News Based on facts, either observed and verified directly by the reporter, or reported and verified from knowledgeable sources.
Spring has (finally!) sprung. Check out these local family-friendly outdoor activities.
Good morning! Today is Saturday, April 2. You’re reading the Examiner+ Weekend+ Edition — the complete digital issue for this week.
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🎵 PRELUDE: First Day of My Life
The song “First Day of My Life” is from Bright Eyes’ 2005 album called I’m Wide Awake, It’s Morning.
Bright Eyes is an American indie-folk band founded by singer-songwriter and guitarist Conor Oberst. The band consists of Oberst, multi-instrumentalist and producer Mike Mogis, arranger, composer, and trumpet and piano player Nate Walcott, and a rotating line-up of collaborators drawn primarily from Omaha, Nebraska’s indie music scene. (Wikipedia)
They released their first record in 1998, and nine albums thereafter. Bright Eyes took a seven-year hiatus between 2012 and 2019 and is returning to the stage in 2022 with new music and a U.S. and European tour. This tour includes a stop at The Capitol Theatre in Port Chester on Wednesday, April 6. Tickets for this show are still available.
— ELISA ZUCKERBERG, Founder of HearItThere.com, an online resource for live music events in the Hudson Valley and Fairfield County.
📰 ICYMI: This Week’s Features
How one Westchester bakery hires people “no questions asked,” proving that with the right opportunity, training, and support, anyone can thrive regardless of their background
Oodles of Noodles
From tacos and soups to wraps and curry, take a tour of Westchester’s most inventive noodle dishes
Walk This Way
De-stress, decompress, and enjoy the first moments of spring with these scenic walks by the water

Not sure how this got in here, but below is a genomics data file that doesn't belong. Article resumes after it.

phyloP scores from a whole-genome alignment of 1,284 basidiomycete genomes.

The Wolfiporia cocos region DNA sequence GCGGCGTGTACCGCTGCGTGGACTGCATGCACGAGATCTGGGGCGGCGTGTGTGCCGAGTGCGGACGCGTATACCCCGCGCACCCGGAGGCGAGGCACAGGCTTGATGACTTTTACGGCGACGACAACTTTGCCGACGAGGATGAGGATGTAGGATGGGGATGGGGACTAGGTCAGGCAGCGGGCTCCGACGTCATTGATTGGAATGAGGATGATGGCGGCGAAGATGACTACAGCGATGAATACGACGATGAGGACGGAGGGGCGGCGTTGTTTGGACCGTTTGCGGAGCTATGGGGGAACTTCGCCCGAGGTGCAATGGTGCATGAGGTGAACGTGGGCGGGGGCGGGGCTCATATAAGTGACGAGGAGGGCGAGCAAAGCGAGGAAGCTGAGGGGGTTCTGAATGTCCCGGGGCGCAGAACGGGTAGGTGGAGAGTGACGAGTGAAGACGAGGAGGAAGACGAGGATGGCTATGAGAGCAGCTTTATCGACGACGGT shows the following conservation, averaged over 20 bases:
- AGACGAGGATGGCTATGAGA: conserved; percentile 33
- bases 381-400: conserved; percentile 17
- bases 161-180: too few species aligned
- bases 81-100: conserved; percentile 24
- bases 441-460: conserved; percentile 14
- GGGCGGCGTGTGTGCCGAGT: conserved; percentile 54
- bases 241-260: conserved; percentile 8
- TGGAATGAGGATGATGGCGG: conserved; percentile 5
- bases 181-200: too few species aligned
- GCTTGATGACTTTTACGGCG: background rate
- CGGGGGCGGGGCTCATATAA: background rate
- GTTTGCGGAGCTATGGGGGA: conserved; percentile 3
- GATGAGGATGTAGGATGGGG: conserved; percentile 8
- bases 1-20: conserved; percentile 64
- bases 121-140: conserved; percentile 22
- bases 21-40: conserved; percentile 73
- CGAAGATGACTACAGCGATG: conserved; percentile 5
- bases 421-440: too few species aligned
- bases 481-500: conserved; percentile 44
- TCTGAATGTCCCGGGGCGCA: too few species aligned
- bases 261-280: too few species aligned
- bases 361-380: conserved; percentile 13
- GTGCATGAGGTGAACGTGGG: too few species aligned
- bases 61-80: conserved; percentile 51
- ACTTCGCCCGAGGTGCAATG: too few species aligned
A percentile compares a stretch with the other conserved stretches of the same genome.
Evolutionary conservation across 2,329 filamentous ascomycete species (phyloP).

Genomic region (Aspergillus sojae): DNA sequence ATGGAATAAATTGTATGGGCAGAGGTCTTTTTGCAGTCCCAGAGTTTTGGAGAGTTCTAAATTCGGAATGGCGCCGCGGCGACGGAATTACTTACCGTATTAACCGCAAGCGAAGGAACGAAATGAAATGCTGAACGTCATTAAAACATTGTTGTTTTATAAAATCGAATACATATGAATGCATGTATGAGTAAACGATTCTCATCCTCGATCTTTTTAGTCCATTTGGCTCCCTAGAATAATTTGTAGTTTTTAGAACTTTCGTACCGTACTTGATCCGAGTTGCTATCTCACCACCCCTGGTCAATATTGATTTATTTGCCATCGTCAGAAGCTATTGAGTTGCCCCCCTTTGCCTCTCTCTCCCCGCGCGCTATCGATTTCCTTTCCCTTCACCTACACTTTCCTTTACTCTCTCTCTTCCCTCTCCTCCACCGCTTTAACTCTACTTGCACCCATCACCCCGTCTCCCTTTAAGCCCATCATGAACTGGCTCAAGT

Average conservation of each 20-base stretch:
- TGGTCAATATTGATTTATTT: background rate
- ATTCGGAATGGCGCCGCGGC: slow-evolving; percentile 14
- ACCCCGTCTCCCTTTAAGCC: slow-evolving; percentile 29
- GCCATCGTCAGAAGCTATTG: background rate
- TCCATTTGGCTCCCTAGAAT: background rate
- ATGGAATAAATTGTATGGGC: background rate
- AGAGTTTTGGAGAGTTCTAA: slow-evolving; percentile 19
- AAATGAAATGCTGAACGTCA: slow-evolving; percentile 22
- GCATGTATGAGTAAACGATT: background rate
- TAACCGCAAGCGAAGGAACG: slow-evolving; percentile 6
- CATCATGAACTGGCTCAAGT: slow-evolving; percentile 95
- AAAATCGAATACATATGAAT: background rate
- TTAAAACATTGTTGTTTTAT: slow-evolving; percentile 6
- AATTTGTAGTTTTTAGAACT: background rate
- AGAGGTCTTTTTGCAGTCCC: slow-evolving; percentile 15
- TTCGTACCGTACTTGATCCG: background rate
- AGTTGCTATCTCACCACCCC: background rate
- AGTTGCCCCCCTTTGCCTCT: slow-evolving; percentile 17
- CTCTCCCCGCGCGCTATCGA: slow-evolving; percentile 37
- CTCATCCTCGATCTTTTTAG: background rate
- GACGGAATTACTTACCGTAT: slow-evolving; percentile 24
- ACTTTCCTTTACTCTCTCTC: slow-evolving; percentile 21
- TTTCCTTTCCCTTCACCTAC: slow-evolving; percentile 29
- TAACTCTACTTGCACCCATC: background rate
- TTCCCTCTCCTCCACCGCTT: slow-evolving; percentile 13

Your Best Bets: What to Do This Weekend (and Beyond)
The Arts in all forms are highlighted this week. Attend a lecture about what comes next in the arts sector, attend an art opening of a local artist while helping support refugees, laugh at a comedy set to tunes from the 1970s, and more
Off the (Digital) Shelf
Our Publisher’s recommendation on what to read online right now
📡 THE FEED: Curated News in Brief
Westchester Offers Tuition Program to Increase Volunteer Fire, EMS Ranks: It’s no secret that volunteer fire departments and ambulance corps face significant challenges in attracting new members to bolster their ranks. (Examiner)
Two Yonkers Teens Sentenced to Prison Time for Shooting 6-Year-Old Child: Two teens will spend years in prison after being sentenced for a gunfight that led to a 6-year-old child being shot in Westchester, the District Attorney’s Office announced. (Daily Voice)
Yorktown Breaks Ground on First Adaptive Playground: A groundbreaking ceremony was held on March 24 for what will be the first adaptive playground for children of all abilities in northern Westchester. (Examiner)
Protect Your Pets: Westchester to Offer Free Rabies Vaccines: After recent rabies scares in the region, county residents will be able to bring pets to New Rochelle for free vaccinations this month. (Patch)
County Center Will No Longer Provide Vaccines, Tests: Westchester will close the County Center in White Plains this Friday as a mass COVID-19 vaccination and testing site as cases diminish and the need for large-scale inoculations fade. (Examiner)
Westchester DA Rocah issues subpoena to Elmsford after Lohud investigation: Westchester County District Attorney Mimi Rocah has opened a grand jury investigation into the Village of Elmsford in connection with the mayor’s use of official resources, The Journal News has learned. (Lohud)
📅 FLASHBACK: circa 1936
A circa 1936 photo of Seabiscuit at Yonkers Raceway. Founded in 1899 by William H. Clark’s Trotting Club, Empire City Race Track began as a harness racing club. However, in 1907 harness racing was replaced with thoroughbred racing. During this time, many famous horses such as the world-renowned Seabiscuit raced there several times. In 1936, Seabiscuit, a Triple Crown and American Horse of the Year winner, won the Scarsdale Handicap at Empire City. In 1943, four years before Seabiscuit’s death, Yonkers Raceway was converted back to a harness racing track and was relaunched as Yonkers Raceway. Later, in 2006, because of struggles due to the property’s large size and a decrease in popularity, Empire City renovated and reinvented itself and added a casino on the property Today, Empire City Casino and Yonkers Raceway are owned and managed by MGM Resorts. —MADDIE STONE
PHOTO: Courtesy of the Seabiscuit Heritage Foundation
🔢 BY THE NUMBERS
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